the shipowner and the charterers, or shippers and
receivers. They are mostly responsible for the drafting or
signing of the charterparty
The parties to the contract may use separate brokers or complete the fixture through the intervention of a mutual broker. This broker usually retains the original documents and issues certified copies to each party
The broker’s commission, paid by the shipowner, is generally specified in the charterparty in the form of a stated percentage of the freight (voyage) or hire (time)
； Forwarding agent, is employed by the shipper to find a
ship, usually on a liner trade, to carry his cargo. It is the
forwarding agent’s normal duty to ascertain the date and
place of sailing, obtain a space allocation and to prepare
the bill of lading
As different shipping lines tend to have their own form of bill of lading, it is the duty of the forwarding agent to obtain the correct bill of lading, complete it with the necessary particulars and forward it to the loading broker for signing
His other duties often include arranging for the goods to be brought alongside the ship, making custom entries and paying any dues on the cargo.
After shipment the forwarding agent collects the completed (signed) bill of lading and sends it to the shipper
The forwarding agent will also be employed by the consignee to collect the delivered goods and arrange the inward customs clearance and formalities.
Ship’s agent/shipping agent, though technically not a broker,
the ship’s agent does attend to the shipowner’s
commercial needs and formalities before, during and after the ship’s stay in port
The ship’s agent represents the shipowner with regard to the official requirements needed for the ship to enter port, arranging with the port authorities for the allocation of berthing space to load/unload the ship, advising import and export cargo owners, or the forwarding agent, and loading/unloading the cargo
The ship’s agent will also attend to the customs requirements of the port, and pay (to be later reimbursed by the shipowner) all charges and dues the ship incurs.
The agent can often be nominated by the charterer and paid for by the owner. In this case he could have a conflict of interest, where he is nominally acting for the ship but
primarily puts the charterer’s interest first. Care must be
taken in approaching charterer’s named agents and ships should be advised to contact the ship manager’s office on a secure line for advice.
If the shipping company is little used or even unknown to the ship’s agent company, they will usually be ask for
advance sums of money to pay disbursements and cash advances to the crew
Apart from the commercial duties the ship’s agent will also look after the ship’s non-commercial activities, crew
replacement, repatriation and arranging stores, bunkers, water and money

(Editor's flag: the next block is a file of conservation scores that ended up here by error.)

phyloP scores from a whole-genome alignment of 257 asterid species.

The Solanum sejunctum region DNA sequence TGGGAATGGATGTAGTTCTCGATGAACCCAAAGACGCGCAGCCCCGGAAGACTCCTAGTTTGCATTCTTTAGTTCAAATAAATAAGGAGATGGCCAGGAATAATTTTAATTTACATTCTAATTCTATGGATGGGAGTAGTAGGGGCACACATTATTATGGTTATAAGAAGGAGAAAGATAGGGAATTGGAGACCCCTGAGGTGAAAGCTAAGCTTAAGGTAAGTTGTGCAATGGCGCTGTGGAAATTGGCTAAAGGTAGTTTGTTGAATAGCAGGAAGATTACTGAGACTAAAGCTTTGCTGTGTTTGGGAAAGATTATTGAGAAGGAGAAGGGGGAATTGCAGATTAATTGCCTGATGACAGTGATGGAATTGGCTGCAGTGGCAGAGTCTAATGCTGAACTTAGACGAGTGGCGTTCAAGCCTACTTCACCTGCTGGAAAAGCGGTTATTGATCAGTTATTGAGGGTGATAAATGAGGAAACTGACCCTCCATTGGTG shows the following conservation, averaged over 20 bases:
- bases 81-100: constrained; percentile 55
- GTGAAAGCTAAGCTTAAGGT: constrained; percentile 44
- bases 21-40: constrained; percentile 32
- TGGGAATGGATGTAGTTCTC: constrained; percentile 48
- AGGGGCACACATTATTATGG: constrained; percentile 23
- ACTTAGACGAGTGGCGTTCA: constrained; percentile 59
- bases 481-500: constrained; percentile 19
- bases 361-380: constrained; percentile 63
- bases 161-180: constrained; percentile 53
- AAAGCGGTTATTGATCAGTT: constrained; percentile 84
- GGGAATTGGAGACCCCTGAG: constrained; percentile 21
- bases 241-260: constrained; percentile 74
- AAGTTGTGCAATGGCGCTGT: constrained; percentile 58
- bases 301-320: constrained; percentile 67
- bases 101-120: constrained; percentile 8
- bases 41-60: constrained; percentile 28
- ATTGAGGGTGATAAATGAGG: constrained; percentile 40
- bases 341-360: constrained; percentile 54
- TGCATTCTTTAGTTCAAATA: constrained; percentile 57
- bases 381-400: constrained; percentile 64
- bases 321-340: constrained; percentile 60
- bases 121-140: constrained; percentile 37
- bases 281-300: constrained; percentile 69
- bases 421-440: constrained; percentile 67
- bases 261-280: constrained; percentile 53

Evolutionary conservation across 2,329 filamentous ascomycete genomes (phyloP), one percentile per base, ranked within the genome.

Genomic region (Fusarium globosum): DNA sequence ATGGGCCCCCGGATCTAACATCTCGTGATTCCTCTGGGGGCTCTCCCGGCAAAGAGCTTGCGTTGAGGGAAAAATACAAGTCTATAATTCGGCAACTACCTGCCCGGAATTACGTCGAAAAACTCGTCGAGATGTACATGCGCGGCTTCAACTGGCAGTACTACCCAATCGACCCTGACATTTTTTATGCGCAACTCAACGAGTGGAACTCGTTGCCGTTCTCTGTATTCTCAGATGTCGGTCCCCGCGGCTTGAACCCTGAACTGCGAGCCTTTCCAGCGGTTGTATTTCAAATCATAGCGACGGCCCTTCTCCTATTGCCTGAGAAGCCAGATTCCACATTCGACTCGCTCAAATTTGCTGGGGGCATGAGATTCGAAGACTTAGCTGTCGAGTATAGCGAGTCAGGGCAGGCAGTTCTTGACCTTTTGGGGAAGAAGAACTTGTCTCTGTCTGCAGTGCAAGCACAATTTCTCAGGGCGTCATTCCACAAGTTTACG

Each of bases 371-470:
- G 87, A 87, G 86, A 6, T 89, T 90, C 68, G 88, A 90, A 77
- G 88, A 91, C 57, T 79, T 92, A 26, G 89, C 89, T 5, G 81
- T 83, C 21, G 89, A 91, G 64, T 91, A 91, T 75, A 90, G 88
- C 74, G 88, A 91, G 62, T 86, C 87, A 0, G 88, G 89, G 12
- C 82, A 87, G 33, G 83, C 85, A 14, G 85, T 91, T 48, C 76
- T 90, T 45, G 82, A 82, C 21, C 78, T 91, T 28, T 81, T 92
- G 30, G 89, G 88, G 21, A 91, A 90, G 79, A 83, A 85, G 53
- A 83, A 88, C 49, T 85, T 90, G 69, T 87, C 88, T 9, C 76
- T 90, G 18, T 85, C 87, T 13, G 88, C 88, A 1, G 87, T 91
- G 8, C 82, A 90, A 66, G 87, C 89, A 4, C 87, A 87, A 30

With passenger ships the agent handles all that is needed for the embarkation and disembarkation of the passengers
Chartering agents, are brokers who undertake the import and/or export of commodities in large quantities, they act as an intermediary between the owner and consignee of the goods
Brokers thus appear to discharge well developed and separate functions, but in practice the activities of firms may include more than one of these functions and the same firm is often acting for both parties, e.g. Loading broker and forwarding agent.
Surveyors is a general term used by anybody wanting to inspect the ship or its cargo, its procedures or operation.
They can be associated with:
； The company - superintendents, auditors etc.
； Quality/sep/ism code ； P&i clubs
； Classification societies ； Flag state authorities ； Port state authorities ； Cargo
； Possible buyer of vessel
There is no such person as an independent surveyor - all
surveyors are contracted to work for some person or organisation and they must be dealt with in a careful manner.
In many case the office will request the ship for permission for a surveyor’s visit and will provided his details, such as name and organisation.
On all occasions identification must be requested and when in doubt, refuse permission to board until the office has been contacted.
Time must be spent showing them the ship and its operation, though company confidentiality must be respected. In areas of doubt, ship’s masters are advised to
contact the management office and - ask.
Time must be spent showing them the ship and its operation.
To proceed on its voyage a vessel must use the necessary brokers and agents.
Ship classification societies set and maintain standards of safety and reliability.
They provided this service to the shipper and insurer before the days of statutory control on the way ships were to be constructed and the equipment they were to carry.
Because of this, a trust was established between the classification society and the shipping industry and if a